Virginia could soon have a private-sector retirement savings program, through legislation passed by the Virginia House of Delegates on Jan. 26.
Approved by a vote of 56-44, the legislation sponsored by Del. Luke Torian, D-Prince William, chairman of the House Appropriations Committee, was referred to the Senate Committee on Finance and Appropriations.
House Bill 2174 would establish an automatic enrollment payroll deduction individual retirement account through the Virginia College Savings Plan, Virginia 529. It would be administered by a separate 11-member board setting default contribution rates and procedures for enrollment, withdrawals and compliance, and making investment decisions.
The legislation calls for the program to start enrolling eligible employers no later than July 1, 2023.
Participation would be mandatory for employers in business for two or more years and with at least five employees without access to a workplace retirement plan. Other employers would also be eligible. Employees, whose benefits would be portable to eligible employers, could opt out of the plan. Employers would not be considered fiduciaries.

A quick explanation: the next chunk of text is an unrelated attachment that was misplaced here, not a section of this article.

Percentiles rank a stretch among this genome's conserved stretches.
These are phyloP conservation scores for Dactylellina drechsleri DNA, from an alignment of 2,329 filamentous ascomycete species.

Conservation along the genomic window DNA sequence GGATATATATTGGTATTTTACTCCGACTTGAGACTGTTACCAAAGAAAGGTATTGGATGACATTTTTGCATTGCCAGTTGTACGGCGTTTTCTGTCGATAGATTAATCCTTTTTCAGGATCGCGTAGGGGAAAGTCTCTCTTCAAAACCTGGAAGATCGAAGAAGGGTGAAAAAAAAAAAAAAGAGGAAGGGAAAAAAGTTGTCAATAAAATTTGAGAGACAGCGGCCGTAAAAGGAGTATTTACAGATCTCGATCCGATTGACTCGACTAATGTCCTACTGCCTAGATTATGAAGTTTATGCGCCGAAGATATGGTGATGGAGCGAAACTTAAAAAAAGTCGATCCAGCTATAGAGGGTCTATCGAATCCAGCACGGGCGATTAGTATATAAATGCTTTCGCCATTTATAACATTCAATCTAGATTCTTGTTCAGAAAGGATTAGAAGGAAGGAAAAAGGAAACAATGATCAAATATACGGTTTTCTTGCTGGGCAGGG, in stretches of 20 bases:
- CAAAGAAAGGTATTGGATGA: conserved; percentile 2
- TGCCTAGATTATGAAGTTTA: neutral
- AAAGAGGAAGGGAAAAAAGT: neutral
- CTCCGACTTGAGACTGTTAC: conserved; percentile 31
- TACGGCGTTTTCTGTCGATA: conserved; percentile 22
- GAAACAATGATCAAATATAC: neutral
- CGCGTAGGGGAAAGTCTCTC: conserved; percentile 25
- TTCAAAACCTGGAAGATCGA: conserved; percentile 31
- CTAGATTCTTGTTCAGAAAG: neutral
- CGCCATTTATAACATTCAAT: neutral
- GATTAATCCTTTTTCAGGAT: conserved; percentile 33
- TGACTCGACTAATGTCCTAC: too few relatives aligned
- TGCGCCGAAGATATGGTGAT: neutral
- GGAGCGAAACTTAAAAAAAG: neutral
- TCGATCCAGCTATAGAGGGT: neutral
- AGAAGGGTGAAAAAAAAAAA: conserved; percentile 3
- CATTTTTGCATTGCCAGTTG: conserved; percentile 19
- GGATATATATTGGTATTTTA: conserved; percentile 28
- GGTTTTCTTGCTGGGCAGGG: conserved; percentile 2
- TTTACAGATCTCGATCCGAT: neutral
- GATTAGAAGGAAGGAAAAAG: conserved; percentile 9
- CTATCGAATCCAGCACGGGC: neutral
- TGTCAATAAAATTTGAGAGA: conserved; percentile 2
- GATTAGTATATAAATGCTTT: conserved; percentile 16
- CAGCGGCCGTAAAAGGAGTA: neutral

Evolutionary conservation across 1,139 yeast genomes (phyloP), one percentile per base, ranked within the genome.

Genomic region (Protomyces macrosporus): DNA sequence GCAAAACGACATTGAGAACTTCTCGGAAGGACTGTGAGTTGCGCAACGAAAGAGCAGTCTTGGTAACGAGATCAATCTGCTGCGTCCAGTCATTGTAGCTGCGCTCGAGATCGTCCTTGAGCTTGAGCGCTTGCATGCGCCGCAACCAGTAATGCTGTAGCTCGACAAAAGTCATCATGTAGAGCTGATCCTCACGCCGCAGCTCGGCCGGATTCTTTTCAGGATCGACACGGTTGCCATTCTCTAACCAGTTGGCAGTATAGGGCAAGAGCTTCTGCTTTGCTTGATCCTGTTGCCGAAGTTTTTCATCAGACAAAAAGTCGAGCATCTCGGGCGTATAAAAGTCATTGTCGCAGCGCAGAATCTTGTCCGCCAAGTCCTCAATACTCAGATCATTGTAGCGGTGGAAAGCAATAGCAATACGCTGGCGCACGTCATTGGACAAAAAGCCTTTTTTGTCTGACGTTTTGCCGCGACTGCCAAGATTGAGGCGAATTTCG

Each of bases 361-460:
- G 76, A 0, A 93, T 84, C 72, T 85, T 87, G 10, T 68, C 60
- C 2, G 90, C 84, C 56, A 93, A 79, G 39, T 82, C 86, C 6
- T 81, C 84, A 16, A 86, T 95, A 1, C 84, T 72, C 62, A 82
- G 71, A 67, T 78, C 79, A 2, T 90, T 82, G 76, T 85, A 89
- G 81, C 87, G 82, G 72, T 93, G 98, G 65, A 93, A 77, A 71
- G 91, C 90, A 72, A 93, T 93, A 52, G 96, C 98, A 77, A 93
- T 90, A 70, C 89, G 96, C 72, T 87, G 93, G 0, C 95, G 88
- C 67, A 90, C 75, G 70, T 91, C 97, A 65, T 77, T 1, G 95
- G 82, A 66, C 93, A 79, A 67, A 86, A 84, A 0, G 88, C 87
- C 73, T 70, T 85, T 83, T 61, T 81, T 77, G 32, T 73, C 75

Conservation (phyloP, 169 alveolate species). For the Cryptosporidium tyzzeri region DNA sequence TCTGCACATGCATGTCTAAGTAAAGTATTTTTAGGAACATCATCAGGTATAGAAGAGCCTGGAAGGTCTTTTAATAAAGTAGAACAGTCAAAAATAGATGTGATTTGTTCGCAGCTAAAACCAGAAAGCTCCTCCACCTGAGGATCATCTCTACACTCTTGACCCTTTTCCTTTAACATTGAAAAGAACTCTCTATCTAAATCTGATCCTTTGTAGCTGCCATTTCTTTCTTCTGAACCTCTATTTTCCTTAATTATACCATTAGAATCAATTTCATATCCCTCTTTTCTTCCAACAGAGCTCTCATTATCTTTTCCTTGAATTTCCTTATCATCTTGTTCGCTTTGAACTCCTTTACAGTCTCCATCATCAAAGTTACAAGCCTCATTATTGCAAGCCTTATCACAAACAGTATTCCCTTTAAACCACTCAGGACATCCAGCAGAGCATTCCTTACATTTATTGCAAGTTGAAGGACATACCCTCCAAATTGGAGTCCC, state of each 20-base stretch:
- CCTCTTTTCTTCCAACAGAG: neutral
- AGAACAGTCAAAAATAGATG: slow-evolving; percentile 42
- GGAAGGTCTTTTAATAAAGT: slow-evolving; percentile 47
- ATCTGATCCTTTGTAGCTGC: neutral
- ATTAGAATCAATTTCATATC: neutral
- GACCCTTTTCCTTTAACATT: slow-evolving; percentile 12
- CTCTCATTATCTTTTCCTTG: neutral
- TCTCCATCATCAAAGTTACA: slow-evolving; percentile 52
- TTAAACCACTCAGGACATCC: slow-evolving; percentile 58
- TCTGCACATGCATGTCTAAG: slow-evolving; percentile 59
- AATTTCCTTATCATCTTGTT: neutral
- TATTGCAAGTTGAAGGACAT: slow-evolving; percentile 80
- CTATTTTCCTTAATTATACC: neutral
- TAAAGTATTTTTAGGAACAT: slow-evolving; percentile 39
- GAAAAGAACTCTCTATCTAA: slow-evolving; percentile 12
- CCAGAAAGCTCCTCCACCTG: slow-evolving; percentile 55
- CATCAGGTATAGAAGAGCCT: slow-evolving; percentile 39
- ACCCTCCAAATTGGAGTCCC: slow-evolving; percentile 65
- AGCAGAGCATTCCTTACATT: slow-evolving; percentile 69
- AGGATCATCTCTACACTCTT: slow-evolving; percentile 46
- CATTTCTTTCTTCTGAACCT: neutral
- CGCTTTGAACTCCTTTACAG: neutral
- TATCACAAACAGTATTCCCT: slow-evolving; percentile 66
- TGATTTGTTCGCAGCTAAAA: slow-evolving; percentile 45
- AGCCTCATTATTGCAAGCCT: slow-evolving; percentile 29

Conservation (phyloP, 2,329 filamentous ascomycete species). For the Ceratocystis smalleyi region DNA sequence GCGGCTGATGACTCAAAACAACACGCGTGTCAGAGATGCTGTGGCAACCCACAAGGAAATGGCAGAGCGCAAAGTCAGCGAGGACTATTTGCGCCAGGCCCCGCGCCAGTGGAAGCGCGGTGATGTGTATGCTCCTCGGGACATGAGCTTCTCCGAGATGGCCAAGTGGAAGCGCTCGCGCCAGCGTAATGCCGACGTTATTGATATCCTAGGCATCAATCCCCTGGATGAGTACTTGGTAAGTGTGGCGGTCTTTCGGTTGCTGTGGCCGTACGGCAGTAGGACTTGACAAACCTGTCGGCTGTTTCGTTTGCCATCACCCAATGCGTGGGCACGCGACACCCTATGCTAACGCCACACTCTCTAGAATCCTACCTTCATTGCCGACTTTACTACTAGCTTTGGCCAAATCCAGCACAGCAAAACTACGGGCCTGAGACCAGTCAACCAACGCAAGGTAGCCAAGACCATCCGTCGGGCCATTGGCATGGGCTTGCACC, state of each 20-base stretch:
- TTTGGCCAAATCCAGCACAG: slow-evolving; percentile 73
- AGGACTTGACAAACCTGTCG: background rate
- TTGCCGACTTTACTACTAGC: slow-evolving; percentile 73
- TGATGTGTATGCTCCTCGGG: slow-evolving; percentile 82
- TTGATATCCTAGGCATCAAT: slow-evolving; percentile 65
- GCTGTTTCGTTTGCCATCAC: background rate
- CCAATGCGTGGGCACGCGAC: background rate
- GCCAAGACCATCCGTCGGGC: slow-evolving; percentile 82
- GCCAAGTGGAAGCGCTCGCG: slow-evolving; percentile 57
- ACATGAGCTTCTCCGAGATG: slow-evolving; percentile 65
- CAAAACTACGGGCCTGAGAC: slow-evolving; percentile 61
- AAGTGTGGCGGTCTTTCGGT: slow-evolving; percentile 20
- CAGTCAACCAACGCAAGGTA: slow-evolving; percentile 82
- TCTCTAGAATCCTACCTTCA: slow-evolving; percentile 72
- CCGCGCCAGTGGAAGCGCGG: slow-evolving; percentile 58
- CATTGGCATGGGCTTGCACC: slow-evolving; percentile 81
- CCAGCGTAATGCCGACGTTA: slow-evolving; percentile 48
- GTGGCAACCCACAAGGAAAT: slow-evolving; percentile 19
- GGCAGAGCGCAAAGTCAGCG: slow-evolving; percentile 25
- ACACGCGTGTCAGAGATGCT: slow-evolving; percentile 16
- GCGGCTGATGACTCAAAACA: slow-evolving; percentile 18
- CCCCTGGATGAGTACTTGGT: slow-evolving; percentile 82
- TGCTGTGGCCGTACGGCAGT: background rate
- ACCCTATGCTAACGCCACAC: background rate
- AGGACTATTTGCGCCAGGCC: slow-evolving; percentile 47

An impact statement filed with the bill cites a "cost of doing nothing" study by Econsult Solutions, Inc. that estimated inaction would cost Virginia taxpayers $11.8 billion over the next 15 years, due to a lack of retirement preparedness. Nearly two million Virginians are not covered by an employer-sponsored retirement plan.
In 2020, Virginia529 studied the feasibility of a mandatory private-sector IRA program. The final report filed in December, cites research by The Pew Charitable Trusts that showed about 55% of working Virginians had access to an employer-sponsored retirement plan, but only 44% participated. The report estimated startup costs at $1.3 million and annual operating costs of $1.2 million for the recommended auto-IRA model. Based on implementation and participation rates in states with active programs, the program would be cash-flow positive in 10 years. "As with any new program, time is required for outreach and education," the report said.
Mr. Torian is hopeful that the bill will be signed into law this session. It is supported by Gov. Ralph Northam, AARP Virginia, Small Business Majority and The Pew Charitable Trusts. “This is an opportunity for all Virginia workers to build long-term savings not tied to a single employer. I am hopeful that Virginia529 can do for retirement planning what it did for college savings,” he said in a statement.